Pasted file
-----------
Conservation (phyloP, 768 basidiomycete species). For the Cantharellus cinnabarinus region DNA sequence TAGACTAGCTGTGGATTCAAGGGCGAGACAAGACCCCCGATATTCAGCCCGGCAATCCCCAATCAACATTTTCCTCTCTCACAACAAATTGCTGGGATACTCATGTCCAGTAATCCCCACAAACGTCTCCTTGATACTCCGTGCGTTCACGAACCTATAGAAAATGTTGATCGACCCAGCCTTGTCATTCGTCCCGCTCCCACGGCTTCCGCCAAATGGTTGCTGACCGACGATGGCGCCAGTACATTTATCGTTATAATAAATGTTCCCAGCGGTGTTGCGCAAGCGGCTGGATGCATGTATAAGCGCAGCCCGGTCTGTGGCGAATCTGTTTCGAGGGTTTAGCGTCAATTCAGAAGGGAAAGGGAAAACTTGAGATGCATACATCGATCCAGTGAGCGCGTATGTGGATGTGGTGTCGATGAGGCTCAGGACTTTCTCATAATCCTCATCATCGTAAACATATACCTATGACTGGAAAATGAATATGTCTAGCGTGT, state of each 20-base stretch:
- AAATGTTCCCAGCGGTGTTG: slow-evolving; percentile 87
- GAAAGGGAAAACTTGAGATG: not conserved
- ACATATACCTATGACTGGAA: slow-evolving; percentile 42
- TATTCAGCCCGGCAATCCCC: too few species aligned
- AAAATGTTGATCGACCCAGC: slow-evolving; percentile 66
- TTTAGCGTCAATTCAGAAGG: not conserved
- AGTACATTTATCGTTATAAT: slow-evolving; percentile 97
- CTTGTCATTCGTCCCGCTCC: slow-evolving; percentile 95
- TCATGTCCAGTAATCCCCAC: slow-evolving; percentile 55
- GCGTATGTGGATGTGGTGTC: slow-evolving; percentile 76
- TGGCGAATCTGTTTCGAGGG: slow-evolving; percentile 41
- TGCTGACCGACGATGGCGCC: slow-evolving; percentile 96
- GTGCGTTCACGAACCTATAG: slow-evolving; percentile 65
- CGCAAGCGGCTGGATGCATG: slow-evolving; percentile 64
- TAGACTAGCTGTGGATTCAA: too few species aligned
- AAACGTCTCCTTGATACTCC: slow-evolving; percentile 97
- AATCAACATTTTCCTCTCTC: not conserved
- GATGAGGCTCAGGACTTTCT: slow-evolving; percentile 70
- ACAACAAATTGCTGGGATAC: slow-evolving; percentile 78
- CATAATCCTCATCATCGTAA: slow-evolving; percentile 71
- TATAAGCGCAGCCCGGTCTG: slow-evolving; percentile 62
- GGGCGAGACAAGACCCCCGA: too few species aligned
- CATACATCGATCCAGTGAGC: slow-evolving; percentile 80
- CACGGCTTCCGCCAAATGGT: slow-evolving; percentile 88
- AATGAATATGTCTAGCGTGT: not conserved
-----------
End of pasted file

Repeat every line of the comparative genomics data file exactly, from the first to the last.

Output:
Conservation (phyloP, 768 basidiomycete species). For the Cantharellus cinnabarinus region DNA sequence TAGACTAGCTGTGGATTCAAGGGCGAGACAAGACCCCCGATATTCAGCCCGGCAATCCCCAATCAACATTTTCCTCTCTCACAACAAATTGCTGGGATACTCATGTCCAGTAATCCCCACAAACGTCTCCTTGATACTCCGTGCGTTCACGAACCTATAGAAAATGTTGATCGACCCAGCCTTGTCATTCGTCCCGCTCCCACGGCTTCCGCCAAATGGTTGCTGACCGACGATGGCGCCAGTACATTTATCGTTATAATAAATGTTCCCAGCGGTGTTGCGCAAGCGGCTGGATGCATGTATAAGCGCAGCCCGGTCTGTGGCGAATCTGTTTCGAGGGTTTAGCGTCAATTCAGAAGGGAAAGGGAAAACTTGAGATGCATACATCGATCCAGTGAGCGCGTATGTGGATGTGGTGTCGATGAGGCTCAGGACTTTCTCATAATCCTCATCATCGTAAACATATACCTATGACTGGAAAATGAATATGTCTAGCGTGT, state of each 20-base stretch:
- AAATGTTCCCAGCGGTGTTG: slow-evolving; percentile 87
- GAAAGGGAAAACTTGAGATG: not conserved
- ACATATACCTATGACTGGAA: slow-evolving; percentile 42
- TATTCAGCCCGGCAATCCCC: too few species aligned
- AAAATGTTGATCGACCCAGC: slow-evolving; percentile 66
- TTTAGCGTCAATTCAGAAGG: not conserved
- AGTACATTTATCGTTATAAT: slow-evolving; percentile 97
- CTTGTCATTCGTCCCGCTCC: slow-evolving; percentile 95
- TCATGTCCAGTAATCCCCAC: slow-evolving; percentile 55
- GCGTATGTGGATGTGGTGTC: slow-evolving; percentile 76
- TGGCGAATCTGTTTCGAGGG: slow-evolving; percentile 41
- TGCTGACCGACGATGGCGCC: slow-evolving; percentile 96
- GTGCGTTCACGAACCTATAG: slow-evolving; percentile 65
- CGCAAGCGGCTGGATGCATG: slow-evolving; percentile 64
- TAGACTAGCTGTGGATTCAA: too few species aligned
- AAACGTCTCCTTGATACTCC: slow-evolving; percentile 97
- AATCAACATTTTCCTCTCTC: not conserved
- GATGAGGCTCAGGACTTTCT: slow-evolving; percentile 70
- ACAACAAATTGCTGGGATAC: slow-evolving; percentile 78
- CATAATCCTCATCATCGTAA: slow-evolving; percentile 71
- TATAAGCGCAGCCCGGTCTG: slow-evolving; percentile 62
- GGGCGAGACAAGACCCCCGA: too few species aligned
- CATACATCGATCCAGTGAGC: slow-evolving; percentile 80
- CACGGCTTCCGCCAAATGGT: slow-evolving; percentile 88
- AATGAATATGTCTAGCGTGT: not conserved